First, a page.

Oh well. I finally finished this book. Why it became an international bestseller, I don’t know. There’s enough good and bad books about time travel already. A bit of sci-fi that could have been interesting. In fact, the concept is interesting. But it was explained in the very first chapter. Eighteen pages. It could have been a good, or even great, short story. What we have instead is a pretentious romance going for five hundred something pages. So I was trudging through it for the last month in a hope that something unpredictable (from that first chapter) will happen. No such luck.
All in all, it is not that bad, although some scenes did make me cringe — such as when Clare is in labour and Henry... reads her Rilke (translated by Stephen Mitchell, copyright © 1982, used by permission of Random House, Inc. That’s right, there’s an awful lot of copyrighted stuff used by permission, and none of it is needed at all.) Or Henry going to the opera to hear Tristan und Isolde. Please!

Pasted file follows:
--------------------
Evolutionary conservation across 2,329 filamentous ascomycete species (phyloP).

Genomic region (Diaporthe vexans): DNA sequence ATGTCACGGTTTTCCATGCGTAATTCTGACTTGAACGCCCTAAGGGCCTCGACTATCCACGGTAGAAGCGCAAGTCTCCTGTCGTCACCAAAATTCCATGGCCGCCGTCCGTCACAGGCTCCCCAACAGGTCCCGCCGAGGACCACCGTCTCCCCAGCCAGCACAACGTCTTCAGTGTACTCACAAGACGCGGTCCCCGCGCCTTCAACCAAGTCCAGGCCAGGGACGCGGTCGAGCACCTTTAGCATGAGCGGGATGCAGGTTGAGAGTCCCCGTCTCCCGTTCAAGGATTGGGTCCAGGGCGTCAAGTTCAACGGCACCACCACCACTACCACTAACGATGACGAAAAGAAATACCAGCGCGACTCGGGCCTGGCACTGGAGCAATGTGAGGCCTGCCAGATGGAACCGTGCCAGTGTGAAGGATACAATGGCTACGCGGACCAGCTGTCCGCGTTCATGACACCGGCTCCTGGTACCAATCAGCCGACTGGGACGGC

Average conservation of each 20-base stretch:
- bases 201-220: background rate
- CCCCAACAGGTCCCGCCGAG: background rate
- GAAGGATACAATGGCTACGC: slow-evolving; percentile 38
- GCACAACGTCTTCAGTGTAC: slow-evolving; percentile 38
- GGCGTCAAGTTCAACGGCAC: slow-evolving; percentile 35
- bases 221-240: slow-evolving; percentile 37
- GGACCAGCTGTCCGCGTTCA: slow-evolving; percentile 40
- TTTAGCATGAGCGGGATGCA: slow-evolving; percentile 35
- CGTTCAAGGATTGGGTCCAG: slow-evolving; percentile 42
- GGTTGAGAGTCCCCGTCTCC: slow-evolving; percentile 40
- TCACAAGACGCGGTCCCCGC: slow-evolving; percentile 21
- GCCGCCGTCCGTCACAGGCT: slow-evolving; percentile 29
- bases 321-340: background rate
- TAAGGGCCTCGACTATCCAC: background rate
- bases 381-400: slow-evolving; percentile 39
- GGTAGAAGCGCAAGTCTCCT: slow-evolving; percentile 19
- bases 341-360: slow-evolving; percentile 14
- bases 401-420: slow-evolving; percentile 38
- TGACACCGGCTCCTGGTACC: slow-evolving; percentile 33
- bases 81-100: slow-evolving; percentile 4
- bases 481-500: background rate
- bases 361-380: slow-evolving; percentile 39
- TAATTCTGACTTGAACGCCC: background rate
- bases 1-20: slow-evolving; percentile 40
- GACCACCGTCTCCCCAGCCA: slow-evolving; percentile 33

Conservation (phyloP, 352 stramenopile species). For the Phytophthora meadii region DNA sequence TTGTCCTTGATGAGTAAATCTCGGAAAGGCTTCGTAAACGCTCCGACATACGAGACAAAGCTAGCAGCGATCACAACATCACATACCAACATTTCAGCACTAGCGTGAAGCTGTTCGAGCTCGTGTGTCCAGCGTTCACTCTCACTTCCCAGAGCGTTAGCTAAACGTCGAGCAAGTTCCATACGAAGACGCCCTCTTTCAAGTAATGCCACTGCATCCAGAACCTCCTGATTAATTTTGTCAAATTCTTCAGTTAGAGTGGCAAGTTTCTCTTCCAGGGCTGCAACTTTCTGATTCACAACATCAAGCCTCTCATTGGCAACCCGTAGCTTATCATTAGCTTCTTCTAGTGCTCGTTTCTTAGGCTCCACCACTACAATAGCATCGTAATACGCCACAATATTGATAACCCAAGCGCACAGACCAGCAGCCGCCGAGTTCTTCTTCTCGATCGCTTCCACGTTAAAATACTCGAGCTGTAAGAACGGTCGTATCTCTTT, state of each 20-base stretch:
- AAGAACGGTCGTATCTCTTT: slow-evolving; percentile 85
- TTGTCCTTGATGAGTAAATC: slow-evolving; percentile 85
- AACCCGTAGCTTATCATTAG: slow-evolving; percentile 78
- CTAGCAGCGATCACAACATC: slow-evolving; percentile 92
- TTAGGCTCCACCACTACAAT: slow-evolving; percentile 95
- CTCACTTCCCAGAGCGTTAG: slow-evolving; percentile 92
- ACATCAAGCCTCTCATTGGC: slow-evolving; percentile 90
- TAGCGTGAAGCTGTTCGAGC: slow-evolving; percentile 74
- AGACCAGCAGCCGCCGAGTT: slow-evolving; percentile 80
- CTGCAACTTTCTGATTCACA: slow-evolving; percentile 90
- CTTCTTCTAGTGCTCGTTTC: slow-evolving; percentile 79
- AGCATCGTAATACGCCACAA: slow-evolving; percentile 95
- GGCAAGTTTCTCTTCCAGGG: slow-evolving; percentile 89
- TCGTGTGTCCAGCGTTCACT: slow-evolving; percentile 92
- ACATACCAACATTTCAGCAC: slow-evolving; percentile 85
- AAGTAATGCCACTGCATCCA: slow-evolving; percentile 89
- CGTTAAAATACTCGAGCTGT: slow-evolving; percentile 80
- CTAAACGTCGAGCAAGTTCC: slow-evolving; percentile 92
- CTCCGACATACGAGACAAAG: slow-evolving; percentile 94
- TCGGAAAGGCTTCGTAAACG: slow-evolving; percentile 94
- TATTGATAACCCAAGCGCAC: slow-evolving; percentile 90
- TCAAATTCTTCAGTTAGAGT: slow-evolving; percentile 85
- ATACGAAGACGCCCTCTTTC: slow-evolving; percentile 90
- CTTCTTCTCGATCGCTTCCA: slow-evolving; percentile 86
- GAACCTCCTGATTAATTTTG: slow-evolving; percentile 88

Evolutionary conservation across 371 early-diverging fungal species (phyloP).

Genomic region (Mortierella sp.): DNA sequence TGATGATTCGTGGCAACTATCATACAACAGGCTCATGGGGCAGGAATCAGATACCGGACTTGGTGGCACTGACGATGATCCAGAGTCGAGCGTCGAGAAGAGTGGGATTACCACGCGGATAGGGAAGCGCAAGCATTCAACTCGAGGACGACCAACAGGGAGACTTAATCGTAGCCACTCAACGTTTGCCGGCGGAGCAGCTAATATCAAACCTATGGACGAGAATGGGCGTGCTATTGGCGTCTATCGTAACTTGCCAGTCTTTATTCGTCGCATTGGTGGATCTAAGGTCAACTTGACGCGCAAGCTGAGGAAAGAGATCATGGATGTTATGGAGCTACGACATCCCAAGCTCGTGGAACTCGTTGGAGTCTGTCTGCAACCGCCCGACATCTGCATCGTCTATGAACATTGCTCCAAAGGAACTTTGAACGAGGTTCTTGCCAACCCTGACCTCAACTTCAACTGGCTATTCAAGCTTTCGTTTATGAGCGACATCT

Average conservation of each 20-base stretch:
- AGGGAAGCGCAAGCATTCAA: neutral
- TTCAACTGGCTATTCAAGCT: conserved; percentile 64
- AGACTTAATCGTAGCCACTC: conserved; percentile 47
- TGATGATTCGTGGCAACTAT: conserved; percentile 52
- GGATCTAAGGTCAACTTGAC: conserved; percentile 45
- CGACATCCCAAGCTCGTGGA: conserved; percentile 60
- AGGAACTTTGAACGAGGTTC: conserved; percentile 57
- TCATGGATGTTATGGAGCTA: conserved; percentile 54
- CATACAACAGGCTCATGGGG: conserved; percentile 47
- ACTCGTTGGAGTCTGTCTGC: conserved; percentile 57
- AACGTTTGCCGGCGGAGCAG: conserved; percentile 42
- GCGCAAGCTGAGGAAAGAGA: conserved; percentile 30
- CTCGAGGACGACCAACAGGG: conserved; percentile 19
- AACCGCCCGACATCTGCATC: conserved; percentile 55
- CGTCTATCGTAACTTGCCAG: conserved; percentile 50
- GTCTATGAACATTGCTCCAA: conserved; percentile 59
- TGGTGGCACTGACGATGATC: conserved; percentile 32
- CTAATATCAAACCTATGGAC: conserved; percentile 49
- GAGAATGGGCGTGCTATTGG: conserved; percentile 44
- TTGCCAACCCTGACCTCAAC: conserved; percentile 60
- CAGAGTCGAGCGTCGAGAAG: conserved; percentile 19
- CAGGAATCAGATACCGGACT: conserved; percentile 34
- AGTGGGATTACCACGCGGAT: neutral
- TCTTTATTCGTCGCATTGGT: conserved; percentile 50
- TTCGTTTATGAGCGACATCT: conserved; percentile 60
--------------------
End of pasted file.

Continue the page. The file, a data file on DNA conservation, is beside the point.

Just one question: why on earth the person who leaves his clothes behind when time-travelling (fascinating theory, although, as any time traveller can confirm, completely wrong) he does not go someplace nice? I mean, if he moved to Fuerteventura, it would be so much easier on everybody. He could appear out of nowhere and sit naked there, without having any job, and read Rilke aloud to his heart’s content, and nobody would give a hoot. But no, he has to be either in South Haven or in Chicago, where there’s always a pressing need to steal clothes, or else people will stare, or beat him up, etc. I guess it is because the author has lived in or near Chicago for most of her life and cannot possibly imagine there could be life elsewhere.